About ComposTex Covers

Poultry Manure (Chile)

Hickory Regional Compost Site (NC)

Boerson Farms (WI)

Black Bear Composting (VA)

Champlain Valley Compost Co. (VT)

BioSoil (Israel)

City of Appleton (WI)

Mixed Materials (CA)

Mixed Materials (OR)

Biosolids (SC)

Heavn's Best Compost (LA)

compostexWet compostexDry


Having the lowest prices and over 20 years of personal experience with this product, CV Compost is the original and largest worldwide distributor of ComposTex compost covers.

ComposTex compost cover (also known as "compost fleece") is a completely breathable, non-woven fabric (or geotextile membrane) made of 100% UV-resistant polypropylene that completely sheds rainfall from covered windrows1 - while remaining usable for at least 4 to 15-plus years2.

Since 1994 ComposTex has been used on thousands of compost projects around the world. The most common use of ComposTex is to protect active, curing and finished compost piles from excess rainfall, thereby preventing excess moisture conditions, which in-turn helps ensure optimal aerobic microbial activity, reduces unpleasant odors associated with saturated/anaerobic conditions, and reduces soluble nutrient losses. And by ensuring compost doesn't become too wet and heavy, ComposTex also reduces the costs associated with screening, bagging, and transportation. In some cases, ComposTex is also used to protect piles from windblown weed seeds or to limit access to flies and scavenging animals.

Although it's counterintuitive that a breathable fabric could shed rainfall, this is accomplished through capillary action, gravity, and the properties of cohesion and surface tension between water molecules. Simply stated, at the point that the ComposTex cover becomes saturated with rainfall, surface tension and cohesion cause this water to follow the path of least resistance and "wick" from fiber to fiber inside the cover and down the gravitational gradient created by the sloped sides of the covered pile. Eventually, this water reaches the bottom edge of the cover, where it drips out onto the ground.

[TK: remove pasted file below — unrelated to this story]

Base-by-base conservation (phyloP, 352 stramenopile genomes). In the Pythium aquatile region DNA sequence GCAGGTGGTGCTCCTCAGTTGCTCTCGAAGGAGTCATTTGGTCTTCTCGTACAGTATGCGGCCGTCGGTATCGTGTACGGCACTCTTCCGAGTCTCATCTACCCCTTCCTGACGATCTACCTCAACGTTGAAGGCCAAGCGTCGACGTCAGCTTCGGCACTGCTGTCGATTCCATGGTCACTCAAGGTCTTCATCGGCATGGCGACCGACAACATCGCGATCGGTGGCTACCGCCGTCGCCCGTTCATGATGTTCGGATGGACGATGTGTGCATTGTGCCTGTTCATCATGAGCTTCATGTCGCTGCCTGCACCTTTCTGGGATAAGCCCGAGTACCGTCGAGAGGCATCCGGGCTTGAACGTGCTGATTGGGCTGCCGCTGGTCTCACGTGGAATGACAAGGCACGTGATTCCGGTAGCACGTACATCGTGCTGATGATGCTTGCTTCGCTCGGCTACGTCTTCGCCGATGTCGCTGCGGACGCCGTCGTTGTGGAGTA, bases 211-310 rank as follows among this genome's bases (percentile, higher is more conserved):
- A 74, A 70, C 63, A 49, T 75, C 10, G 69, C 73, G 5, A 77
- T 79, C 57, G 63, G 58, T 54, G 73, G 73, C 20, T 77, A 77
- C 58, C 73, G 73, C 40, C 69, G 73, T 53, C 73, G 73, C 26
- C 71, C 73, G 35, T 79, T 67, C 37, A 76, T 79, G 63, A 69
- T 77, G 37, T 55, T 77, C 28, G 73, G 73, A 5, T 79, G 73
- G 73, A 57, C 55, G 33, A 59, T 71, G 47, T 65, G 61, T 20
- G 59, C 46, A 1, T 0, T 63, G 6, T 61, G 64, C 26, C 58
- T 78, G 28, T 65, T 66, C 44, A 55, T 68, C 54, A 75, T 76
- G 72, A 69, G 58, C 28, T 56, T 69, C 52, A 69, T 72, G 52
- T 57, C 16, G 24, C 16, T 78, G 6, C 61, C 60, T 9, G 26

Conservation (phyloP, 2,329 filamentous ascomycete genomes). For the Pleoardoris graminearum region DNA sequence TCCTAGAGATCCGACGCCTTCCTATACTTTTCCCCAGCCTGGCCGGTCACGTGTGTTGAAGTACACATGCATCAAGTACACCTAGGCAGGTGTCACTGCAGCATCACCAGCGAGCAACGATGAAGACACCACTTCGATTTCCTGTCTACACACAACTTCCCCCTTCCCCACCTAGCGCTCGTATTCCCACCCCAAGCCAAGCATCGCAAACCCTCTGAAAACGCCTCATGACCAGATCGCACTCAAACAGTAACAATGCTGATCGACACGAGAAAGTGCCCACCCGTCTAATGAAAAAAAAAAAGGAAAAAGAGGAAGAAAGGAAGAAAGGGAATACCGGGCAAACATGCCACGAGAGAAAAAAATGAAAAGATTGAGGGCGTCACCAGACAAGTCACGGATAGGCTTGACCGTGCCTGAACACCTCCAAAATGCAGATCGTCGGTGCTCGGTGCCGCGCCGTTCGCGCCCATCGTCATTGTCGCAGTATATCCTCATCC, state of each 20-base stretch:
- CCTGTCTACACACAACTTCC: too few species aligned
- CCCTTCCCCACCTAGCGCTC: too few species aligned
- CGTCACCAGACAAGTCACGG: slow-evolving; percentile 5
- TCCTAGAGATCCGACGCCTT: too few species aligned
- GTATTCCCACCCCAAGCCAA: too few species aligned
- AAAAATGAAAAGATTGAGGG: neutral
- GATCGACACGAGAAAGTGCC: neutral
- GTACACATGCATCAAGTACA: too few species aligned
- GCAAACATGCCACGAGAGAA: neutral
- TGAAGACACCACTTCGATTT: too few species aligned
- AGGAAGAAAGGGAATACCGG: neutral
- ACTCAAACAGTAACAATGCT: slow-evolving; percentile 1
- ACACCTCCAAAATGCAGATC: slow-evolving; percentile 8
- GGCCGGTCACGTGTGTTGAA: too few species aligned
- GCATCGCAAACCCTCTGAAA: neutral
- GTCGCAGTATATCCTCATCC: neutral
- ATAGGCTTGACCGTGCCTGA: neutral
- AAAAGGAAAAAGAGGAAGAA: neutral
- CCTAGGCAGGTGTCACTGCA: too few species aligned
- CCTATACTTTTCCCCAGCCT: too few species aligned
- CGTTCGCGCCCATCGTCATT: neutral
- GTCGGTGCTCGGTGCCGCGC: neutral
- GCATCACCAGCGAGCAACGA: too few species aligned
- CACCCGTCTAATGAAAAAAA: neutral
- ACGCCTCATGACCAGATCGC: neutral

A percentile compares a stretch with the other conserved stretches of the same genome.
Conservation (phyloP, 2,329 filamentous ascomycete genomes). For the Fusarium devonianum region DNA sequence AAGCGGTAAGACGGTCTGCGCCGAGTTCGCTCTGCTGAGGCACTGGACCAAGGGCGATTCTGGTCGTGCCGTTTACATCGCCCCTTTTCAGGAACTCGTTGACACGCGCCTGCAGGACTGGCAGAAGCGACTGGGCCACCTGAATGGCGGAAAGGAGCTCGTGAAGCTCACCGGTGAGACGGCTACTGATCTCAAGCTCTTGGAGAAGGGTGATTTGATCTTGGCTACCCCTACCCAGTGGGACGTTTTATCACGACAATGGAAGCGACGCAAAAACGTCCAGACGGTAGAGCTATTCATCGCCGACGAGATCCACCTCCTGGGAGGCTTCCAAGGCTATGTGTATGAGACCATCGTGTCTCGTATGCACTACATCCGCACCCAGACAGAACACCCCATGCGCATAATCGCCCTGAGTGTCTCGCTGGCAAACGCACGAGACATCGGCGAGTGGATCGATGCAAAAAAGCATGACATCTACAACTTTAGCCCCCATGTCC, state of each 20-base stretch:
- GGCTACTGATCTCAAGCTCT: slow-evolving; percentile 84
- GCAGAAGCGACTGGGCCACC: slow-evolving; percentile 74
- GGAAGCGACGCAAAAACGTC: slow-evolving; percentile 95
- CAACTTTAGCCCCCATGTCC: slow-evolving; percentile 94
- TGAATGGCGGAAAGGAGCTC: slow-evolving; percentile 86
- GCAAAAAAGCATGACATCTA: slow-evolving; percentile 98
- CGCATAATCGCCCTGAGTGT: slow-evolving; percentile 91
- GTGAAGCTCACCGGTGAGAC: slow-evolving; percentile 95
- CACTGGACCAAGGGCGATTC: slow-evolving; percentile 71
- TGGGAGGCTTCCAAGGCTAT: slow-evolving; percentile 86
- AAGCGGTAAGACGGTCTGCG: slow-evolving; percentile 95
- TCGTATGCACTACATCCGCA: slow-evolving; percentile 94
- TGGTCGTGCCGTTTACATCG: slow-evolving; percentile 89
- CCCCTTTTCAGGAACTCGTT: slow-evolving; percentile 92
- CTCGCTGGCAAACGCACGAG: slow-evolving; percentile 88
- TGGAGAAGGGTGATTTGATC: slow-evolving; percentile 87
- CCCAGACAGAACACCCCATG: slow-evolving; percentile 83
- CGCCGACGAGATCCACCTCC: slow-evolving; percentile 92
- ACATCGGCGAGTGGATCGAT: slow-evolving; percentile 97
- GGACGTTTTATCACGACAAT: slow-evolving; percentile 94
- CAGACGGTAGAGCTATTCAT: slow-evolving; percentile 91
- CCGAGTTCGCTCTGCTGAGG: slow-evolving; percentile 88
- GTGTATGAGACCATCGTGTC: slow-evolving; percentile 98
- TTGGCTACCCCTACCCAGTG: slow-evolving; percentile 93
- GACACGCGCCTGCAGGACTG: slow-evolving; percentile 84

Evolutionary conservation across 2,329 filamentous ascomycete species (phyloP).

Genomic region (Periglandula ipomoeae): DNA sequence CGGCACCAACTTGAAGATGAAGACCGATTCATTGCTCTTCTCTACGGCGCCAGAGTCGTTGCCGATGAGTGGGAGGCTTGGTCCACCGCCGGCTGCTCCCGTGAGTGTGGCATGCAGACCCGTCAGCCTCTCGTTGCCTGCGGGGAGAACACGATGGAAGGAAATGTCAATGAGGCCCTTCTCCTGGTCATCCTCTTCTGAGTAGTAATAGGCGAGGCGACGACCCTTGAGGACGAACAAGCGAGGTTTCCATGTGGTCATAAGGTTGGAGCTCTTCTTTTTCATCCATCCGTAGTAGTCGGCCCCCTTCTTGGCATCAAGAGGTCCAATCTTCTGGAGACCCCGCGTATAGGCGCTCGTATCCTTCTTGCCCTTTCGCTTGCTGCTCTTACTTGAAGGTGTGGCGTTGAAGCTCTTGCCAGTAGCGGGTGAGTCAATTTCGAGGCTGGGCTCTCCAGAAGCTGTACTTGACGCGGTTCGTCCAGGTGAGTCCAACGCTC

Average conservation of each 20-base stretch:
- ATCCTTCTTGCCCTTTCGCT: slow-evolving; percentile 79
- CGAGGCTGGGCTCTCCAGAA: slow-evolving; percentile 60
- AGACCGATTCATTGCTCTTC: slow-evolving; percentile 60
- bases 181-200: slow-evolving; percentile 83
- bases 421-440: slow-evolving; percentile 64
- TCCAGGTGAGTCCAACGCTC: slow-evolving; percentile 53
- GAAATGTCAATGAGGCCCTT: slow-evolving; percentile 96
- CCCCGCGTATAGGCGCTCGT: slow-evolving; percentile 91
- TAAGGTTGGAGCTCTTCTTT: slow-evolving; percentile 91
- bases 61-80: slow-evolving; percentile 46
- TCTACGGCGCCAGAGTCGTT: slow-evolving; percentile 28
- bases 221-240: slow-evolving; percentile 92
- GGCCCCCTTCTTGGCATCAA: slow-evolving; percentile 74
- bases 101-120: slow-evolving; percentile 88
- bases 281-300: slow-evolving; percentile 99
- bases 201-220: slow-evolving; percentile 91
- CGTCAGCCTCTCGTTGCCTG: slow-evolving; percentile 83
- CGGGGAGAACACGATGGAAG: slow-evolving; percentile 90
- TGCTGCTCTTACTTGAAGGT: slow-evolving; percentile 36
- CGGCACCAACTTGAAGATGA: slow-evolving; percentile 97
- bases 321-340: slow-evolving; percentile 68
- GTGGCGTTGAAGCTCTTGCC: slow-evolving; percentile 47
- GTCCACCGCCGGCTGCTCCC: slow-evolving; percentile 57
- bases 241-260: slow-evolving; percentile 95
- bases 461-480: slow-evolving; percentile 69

We also have a few customers in very dry climates who use ComposTex to protect piles from the drying effects of sun and wind. However, since there's only a relatively small reduction in moisture loss when using the covers for this purpose and the durability of the fabric is significantly reduced due to the increased UV-light exposure, we recommend first trying other more effective methods to reduce moisture loss such as:

1. Ensuring the mixture of ingredients within the pile start out with a moisture content of between 65 to 70% (by weight) which would be the amount of water contained in a VERY damp sponge. This will ensure that the pile ingredients start turning into compost as quickly as possible, thereby improving their water-holding properties and reducing the rate of moisture loss.

2. Turning less frequently, which is discussed in more detail in the article "In Defense of the Pile Less-Turned, A Case for Low-input Composting".

3. Building larger piles to reduce the surface-to-volume ratio, which minimizes the surface area relative to the volume of material inside the pile.

1 In extreme rainfall events (i.e. in excess of 1 or 2 inches/hour) the water shedding ability of ComposTex could be compromised.
2 The durability of ComposTex will vary depending on climate and use conditions.